In kitchens, there is typically a much wider variety of dried than fresh herbs. Dutch herb lovers Ard-Jan Bluemink and Marnix and Harm Keurhorst think this should change. Under the logo, 'Fresh herbs within reach for everyone', they're promoting fresh herbs and they are doing so using their LIF-tower concept.
Marnix, Harm and Ard-Jan with the Lif-tower
Using fresh herbs fits in perfectly with the healthy, local, and fresh trends. "Herbs flavor various dishes. Herbs can sometimes replace salt. That benefits your health because too much salt isn't good for the kidneys and blood pressure," the entrepreneurs begin.
Many herbs positively affect various ailments and diseases too. They have been used for this for thousands of years. But a lot of people don't really know what to do with herbs. And are only familiar with a limited number of herbs. That idea sparked our work."
They have been developing a potted herb system for three years now. This system keeps herbs alive for as long as possible. But with the least amount of effort. During the process, they carefully considered users' wishes. "Our LIF herb tower takes care of everything."
Placement in restaurant
"You don't need a green thumb; the pot contains the nutrition for the herbs. All you have to do is place the potted herb plant in the tower and refill the water tank once a week. Depending on the type of herb, it stays good for at least two weeks but can last up to months. And, of course, we give tips on caring for these plants," Ard-Jan, Marnix, and Harm add.
LIF stands for Local Indoor Farming. The tower is made up of several 'building blocks'. You can use these to build three different towers - angular, semi-circular, or round. Thus, there is a suitable tower for every kitchen. "Initially, we wanted to serve the business market. But this design allows us to serve the private market with the same system. That's its strength.
The smallest variation is angular with four layers. It fits in any kitchen and can already hold eight different types of herbs. The large variant is round and can reach considerable heights. That makes it interesting for places like restaurants and nursing homes," the three explain.
LIF in kitchen
The herb towers are also decorative, emit a wonderful fragrance, and purify the air. "You're bringing a piece of nature into your home or restaurant, and that creates an experience. In the morning, you start with a fresh cup of herbal tea. In the afternoon, you fry an egg with herbs. In the evening, you cook with herbs, and later, you make another cocktail that includes herbs. You can use herbs all day long; that makes it extra fun."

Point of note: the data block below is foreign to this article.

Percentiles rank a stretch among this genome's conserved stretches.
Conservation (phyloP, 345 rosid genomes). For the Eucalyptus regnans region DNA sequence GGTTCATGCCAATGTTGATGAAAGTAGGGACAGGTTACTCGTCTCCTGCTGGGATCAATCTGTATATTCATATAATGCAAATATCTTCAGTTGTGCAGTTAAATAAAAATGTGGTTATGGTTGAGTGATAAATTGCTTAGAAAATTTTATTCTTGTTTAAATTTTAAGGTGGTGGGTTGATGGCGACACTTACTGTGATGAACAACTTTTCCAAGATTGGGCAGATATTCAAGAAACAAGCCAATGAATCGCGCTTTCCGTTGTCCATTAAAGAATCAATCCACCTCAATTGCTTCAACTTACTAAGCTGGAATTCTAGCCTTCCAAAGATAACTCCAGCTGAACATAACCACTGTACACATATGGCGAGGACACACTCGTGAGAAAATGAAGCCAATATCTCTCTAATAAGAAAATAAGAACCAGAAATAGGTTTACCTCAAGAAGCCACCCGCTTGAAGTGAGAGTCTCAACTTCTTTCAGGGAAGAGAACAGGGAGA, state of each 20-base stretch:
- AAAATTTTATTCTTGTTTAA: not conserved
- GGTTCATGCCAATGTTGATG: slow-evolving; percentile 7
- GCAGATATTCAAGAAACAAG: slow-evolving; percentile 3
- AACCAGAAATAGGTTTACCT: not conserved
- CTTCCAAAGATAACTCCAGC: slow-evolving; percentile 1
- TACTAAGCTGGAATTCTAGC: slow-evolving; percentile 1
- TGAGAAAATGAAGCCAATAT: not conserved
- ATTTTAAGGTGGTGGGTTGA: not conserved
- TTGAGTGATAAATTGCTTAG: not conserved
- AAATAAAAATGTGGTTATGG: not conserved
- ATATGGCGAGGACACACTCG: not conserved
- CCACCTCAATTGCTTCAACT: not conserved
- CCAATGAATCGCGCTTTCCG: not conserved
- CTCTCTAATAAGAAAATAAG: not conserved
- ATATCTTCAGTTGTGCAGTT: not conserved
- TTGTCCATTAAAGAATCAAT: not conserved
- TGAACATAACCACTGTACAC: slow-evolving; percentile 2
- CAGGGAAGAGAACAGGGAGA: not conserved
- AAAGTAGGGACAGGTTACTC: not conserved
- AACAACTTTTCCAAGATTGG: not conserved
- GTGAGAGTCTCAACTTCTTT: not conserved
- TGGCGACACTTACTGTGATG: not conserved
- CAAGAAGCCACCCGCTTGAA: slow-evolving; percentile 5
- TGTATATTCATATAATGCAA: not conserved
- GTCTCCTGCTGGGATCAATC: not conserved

The towers' parts come from Dutch suppliers. "It's very easy for us to switch. But 'Made Locally', its origin, is increasingly an issue in the market. We, therefore, also want to be very transparent in our working methods and who we are," the business partners say.
The three entrepreneurs are true herb lovers. They offer a wide range of herbs in front of their store and on their webshop. They get these from a grower. This assortment ranges from paracress, known to help with toothaches, to sweet potato, the leaves of which can be prepared like spinach.
With herbs, there is still much to be discovered. "Herbs are hip and happening. It's not hype but a continuing trend. We've been fascinated by herbs for a very long time. There are many aspects - their processing possibilities, flavor, aroma, medicinal effects, species."
"We want to introduce people to this fascinating world. There are many different species, and there's so much to be said about them. Everyone knows fresh basil and mint. But there are also varieties like Thai basil and pineapple mint. People are familiar with dried oregano and rosemary. But we can supply the fresh varieties which are so much nicer," they say.
"In addition to the herb tower, we're going to offer subscriptions. We'll then send along recipes and information about herbs. People can then file these. The herb tower is relatively small, but you can grow many different varieties in them. We want to combine the care concept, webshop, and herbal subscription. Then we can make herbs widely available and teach people more about them."
The three business partners are not concerned about copycats. Nor is it a problem if people start storing cheap supermarket-bought potted herbs in the tower. "We offer a total concept, and that's hard to replicate. The supermarket supply is very limited and of much lower quality. Once you remove the plastic sleeve, the herbs begin falling apart right away."
"Our herbs are grown and hardened in a natural environment. So, they last longer, and users will notice the difference. Besides, we don't mind so much if they put basil from the supermarket in the tower. It's simply about the variety of herbs you can store in a relatively small area."
"We have as many as 30 types of herbs that you'll never find in the supermarket. And we'll also do everything we can to ensure that consumers, who get herbs from us, get that extra bit of information and inspiration too," Ard-Jan, Marnix, and Harm conclude.
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